Princeton professor, author and activist Cornel West urged the 300 people who gathered for his Nov. 16 talk at Green River Community College to go beyond getting credentialed and pursue a "deep education."
It would not be easy, he warned his audience, about half of them students: "In the process of being educated you have to learn how to die in order to live."
Drawing on Plato and Malcom X, West said the death process is part of real education -- paideia -- a concept developed by Socrates that means deep, critical thinking.
It is the antithesis of contemporary culture: "The problem in American society is we are a culture of death-denying, death-dodging... a joyless culture where pleasure-seeking replaces what it means to be human."
Fresh from a trip to Occupy Seattle earlier in the day, West praised the movement, which he said represents "a deep democratic awakening where people are finding the courage to find their voice."
Greed has corroded society, he said.
"Market moralities and mentalities -- fueled by economic imperatives to make a profit at nearly any cost -- yield unprecedented levels of loneliness, isolation and sadness. Our public life lies in shambles, shot through with icy cynicism and paralyzing pessimism. To put it bluntly, beneath the record-breaking stock markets on Wall Street and bipartisan budget-balancing deals in the White House, lurk ominous clouds of despair across this nation."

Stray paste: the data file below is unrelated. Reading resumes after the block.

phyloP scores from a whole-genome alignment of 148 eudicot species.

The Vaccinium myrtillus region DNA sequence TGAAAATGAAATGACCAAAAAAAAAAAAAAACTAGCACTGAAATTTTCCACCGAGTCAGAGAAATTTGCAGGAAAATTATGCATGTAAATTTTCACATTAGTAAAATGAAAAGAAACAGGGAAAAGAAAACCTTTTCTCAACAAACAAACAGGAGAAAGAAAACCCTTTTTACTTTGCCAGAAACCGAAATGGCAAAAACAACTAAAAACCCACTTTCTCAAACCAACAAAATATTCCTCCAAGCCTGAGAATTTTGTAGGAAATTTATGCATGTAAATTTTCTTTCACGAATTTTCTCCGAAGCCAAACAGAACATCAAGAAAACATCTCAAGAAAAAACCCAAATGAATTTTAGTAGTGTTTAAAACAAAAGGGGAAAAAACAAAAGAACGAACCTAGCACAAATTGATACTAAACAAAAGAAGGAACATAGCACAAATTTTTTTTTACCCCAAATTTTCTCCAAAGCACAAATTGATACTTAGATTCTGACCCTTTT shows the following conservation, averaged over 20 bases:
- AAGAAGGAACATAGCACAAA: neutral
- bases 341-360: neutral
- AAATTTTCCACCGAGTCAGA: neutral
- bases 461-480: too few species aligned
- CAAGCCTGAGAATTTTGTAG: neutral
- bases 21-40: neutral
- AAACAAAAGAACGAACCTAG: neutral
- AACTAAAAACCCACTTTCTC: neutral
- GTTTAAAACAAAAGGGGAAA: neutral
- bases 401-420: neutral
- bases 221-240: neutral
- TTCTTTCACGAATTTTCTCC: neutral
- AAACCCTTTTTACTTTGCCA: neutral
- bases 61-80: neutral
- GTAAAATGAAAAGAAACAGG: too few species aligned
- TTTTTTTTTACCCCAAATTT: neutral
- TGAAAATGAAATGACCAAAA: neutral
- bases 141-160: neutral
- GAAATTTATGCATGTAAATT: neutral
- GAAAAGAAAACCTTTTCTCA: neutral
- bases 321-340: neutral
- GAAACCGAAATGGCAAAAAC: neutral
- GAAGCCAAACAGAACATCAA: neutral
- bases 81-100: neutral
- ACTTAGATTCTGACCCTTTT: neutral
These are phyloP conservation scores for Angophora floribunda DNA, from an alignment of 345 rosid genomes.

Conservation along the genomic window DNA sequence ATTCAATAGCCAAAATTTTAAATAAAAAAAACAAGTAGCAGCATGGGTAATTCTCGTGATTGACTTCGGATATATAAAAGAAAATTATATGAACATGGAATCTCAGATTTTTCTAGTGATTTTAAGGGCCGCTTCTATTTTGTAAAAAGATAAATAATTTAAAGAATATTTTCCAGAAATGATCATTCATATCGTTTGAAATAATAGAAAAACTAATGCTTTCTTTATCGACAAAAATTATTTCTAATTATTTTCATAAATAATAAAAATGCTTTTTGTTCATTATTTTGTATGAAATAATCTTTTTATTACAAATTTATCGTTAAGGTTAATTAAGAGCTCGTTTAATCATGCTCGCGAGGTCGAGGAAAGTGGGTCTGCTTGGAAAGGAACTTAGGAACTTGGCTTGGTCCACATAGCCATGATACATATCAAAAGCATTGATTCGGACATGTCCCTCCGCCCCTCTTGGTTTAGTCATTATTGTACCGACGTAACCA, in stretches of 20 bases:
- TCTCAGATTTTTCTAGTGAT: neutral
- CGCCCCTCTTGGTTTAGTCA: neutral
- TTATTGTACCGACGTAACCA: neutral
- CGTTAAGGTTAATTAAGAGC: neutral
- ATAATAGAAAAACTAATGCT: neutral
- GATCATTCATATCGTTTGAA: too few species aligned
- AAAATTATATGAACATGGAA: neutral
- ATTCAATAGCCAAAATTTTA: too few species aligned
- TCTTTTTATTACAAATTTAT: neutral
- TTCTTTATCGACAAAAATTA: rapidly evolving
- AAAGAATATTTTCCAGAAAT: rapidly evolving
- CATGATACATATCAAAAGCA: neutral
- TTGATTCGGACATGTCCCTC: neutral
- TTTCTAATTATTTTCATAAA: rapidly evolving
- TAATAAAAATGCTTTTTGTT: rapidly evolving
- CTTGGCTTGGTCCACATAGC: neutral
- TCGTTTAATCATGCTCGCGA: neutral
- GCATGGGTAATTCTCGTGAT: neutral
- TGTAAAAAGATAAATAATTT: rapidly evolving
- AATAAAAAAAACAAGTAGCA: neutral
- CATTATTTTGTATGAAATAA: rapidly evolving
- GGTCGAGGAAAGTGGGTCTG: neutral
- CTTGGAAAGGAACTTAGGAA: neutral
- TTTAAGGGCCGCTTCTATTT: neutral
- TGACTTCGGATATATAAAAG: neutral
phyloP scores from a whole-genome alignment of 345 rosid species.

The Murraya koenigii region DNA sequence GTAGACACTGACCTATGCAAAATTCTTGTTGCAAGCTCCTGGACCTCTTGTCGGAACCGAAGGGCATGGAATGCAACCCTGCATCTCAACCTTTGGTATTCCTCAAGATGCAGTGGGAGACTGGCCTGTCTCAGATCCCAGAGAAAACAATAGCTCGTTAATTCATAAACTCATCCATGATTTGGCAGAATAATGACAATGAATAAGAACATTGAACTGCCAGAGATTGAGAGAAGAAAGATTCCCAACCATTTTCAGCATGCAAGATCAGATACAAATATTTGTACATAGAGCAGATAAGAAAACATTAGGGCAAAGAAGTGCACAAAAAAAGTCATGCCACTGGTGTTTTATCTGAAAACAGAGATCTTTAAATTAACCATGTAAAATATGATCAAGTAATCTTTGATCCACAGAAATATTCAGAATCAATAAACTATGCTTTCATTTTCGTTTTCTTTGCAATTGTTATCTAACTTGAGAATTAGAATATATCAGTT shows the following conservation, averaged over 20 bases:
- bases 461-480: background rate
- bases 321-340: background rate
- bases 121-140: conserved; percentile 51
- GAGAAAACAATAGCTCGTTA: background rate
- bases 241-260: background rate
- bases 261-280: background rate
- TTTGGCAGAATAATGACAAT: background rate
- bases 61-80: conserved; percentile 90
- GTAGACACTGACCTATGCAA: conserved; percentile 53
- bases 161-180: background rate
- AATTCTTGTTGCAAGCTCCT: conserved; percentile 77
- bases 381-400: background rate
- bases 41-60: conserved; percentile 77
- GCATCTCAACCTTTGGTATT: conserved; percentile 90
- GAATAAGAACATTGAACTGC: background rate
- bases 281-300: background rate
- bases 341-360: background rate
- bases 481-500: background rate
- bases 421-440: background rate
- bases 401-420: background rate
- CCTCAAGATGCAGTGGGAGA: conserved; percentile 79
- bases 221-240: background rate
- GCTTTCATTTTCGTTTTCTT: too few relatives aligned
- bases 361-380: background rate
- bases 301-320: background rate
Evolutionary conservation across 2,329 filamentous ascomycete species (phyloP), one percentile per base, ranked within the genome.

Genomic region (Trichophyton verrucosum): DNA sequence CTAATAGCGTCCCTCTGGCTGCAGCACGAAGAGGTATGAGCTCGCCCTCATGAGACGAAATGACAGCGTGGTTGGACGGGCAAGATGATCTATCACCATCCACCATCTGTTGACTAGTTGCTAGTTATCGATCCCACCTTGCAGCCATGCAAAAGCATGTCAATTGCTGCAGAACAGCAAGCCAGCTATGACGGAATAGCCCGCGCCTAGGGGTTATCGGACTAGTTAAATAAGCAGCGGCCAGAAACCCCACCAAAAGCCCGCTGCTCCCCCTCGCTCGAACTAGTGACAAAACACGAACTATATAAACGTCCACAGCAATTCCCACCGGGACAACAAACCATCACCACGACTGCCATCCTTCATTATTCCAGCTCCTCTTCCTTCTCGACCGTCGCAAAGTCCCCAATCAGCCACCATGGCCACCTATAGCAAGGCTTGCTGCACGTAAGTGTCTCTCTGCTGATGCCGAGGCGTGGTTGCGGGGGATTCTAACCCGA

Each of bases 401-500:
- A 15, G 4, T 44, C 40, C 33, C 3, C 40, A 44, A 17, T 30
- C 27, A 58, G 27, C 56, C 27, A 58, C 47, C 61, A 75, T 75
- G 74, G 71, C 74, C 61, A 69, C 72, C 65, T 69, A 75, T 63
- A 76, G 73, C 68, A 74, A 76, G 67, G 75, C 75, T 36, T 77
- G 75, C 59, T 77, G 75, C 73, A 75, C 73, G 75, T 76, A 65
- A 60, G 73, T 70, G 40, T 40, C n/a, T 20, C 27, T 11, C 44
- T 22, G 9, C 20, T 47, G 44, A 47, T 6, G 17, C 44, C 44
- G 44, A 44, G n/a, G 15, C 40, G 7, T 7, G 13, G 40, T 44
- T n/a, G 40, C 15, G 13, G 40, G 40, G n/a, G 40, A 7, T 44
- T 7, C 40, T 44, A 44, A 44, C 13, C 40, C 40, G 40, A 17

West said that in this age of fear, economic instability and employment challenges, young people must learn "to have a love of wisdom, love of your neighbors and love of justice."
Such love, embedded in our cultural and social justice traditions, is powerful, he said.
"That Coltrane love, that subversive love. It's there in the Occupy Wall Street movement. ... When it's organized and mobilized, love is a threat."